A few days ago, I got another email from my old friend Monsieur Nicolas Garreau, the Parisian gentlemen whose company Apoteo Surprise offers a variety of different "romantic scenarios" for Valentine's Day.
You may remember that I told you about some of these a couple of years ago. The only catch is that you have to go to Paris, but if you have the time and money, M. Garreau can definitely help you orchestrate a, um, unique experience.
For example, did you know that it's possible to "say I love you with a human heart?" That's right -- but only in Paris, or maybe on the set of "Indiana Jones and the Temple of Doom." (Turns out it's a guy, or maybe even a Guy, dressed up in a giant heart costume.)
Here are some other possible Parisian romantic scenarios offered by Apoteo Surprise, as expressed by M. Garreau:
"Say I love you with a delivery man." (You know, I think that's how my neighbors got divorced.)
"Say I love you with a dove." (Yes, but will it still respect me in the morning?)
"Say I love you with a bellboy." (Note to self: When in Paris, keep wife away from fancy hotels.)
"Say I love you while flying with a poem." (I used to fly with poems all the time, until the airlines started charging me extra for them.)
"Say I love you on an advertising van." (Will it be parked or moving?)
"Say I love you on the wings of an airplane." (But will anybody be able to hear me over the wind? And hey, can I at least bring my poem?)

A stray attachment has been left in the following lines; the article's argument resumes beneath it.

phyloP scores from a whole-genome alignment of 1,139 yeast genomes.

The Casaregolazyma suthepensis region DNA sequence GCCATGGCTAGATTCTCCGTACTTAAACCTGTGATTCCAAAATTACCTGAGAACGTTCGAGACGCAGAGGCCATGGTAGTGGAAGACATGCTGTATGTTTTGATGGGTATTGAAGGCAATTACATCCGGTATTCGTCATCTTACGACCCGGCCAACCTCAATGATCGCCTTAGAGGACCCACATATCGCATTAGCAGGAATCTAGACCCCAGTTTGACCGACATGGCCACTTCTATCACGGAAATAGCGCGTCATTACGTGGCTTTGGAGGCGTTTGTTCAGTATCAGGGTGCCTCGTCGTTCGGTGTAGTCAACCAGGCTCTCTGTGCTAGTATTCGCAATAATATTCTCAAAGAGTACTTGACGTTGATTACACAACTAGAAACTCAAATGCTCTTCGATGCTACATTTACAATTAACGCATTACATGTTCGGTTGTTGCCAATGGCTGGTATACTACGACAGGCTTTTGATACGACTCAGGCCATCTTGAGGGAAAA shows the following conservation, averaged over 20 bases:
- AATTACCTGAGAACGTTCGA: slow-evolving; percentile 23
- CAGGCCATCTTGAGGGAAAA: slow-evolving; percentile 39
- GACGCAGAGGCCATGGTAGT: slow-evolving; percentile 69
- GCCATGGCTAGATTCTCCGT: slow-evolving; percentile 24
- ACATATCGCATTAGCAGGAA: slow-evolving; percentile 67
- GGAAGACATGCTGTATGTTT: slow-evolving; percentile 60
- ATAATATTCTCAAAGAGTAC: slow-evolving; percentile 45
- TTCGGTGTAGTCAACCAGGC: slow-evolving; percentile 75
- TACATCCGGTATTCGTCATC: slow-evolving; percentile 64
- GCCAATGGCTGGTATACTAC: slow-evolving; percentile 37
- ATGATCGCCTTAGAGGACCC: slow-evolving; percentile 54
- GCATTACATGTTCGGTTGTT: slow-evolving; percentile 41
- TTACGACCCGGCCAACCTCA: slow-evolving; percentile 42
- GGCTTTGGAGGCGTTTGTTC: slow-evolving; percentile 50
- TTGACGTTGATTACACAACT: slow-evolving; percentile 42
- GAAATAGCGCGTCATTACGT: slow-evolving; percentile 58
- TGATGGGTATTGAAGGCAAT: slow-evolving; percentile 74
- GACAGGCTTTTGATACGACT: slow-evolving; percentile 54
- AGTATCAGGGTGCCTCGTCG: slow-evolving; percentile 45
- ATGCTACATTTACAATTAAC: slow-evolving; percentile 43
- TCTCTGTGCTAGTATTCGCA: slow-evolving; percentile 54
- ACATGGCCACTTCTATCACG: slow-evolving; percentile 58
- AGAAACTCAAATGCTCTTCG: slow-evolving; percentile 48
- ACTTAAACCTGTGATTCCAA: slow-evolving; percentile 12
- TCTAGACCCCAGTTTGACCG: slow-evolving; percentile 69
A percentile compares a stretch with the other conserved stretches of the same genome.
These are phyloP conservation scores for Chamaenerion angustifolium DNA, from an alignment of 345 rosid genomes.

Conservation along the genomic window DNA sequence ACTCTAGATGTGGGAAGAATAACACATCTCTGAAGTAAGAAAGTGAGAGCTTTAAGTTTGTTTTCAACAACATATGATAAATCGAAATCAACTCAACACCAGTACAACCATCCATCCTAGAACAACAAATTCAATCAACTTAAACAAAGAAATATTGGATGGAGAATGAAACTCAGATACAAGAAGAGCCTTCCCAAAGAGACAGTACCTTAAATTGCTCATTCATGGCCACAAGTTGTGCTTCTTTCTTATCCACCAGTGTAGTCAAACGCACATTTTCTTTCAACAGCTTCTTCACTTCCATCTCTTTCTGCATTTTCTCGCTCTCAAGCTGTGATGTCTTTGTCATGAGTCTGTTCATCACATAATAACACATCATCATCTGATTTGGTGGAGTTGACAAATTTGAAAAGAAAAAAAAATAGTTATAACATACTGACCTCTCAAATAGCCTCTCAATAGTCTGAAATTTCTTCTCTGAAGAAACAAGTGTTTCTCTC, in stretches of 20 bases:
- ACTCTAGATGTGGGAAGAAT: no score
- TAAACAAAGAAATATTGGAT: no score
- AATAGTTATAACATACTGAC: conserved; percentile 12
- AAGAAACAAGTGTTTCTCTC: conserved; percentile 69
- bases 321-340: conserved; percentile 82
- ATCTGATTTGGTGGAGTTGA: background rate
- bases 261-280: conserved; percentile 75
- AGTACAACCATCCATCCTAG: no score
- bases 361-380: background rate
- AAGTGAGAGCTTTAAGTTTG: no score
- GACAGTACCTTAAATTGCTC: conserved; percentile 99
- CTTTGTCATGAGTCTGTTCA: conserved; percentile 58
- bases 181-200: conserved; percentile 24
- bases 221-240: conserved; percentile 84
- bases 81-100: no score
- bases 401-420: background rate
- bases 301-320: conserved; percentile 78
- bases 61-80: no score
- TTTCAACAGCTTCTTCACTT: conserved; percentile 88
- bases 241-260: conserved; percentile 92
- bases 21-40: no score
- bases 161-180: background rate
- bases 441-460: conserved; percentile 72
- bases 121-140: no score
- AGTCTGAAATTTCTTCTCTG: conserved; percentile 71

"Say I love you in a drive-in theater." (Are we talking about the Paris in France or the one in Texas?)
"Say I love you with a laser." (I know that's always been a dream of mine: "Oh, Sweetheart! I love you so--AHHH! AHHH! AHHH!")
Apparently the big seller this year, however, involves "saying I love you by projecting under the Eiffel Tower." I'm thinking that might go something like this:
"Well, honey, here we are, right under the Eiffel Tower."
"You're afraid of commitment, aren't you? AREN'T YOU??"
"Calm down, honey. I think you're projecting."
OK, this "scenario" actually involves having your photograph, along with "a personalized message of love," projected onto the bank of the River Seine, directly underneath the famous landmark.
Consider the following anecdote from Apoteo Surprise's promotional materials (yes, I'm on their mailing list): "Michel, 32, was totally astonished when he suddenly saw his photo appearing on Seine banks with the message 'Michel, you are the man of my life, I love you more than all.' With emotion, the young man kissed his lady-love while the yacht crew cheered and served champagne to the two lovers."
I suppose it could have been worse. The crew could have broken out the lasers.
Rob Jenkins is a local freelance writer and college professor. Email him at firstname.lastname@example.org.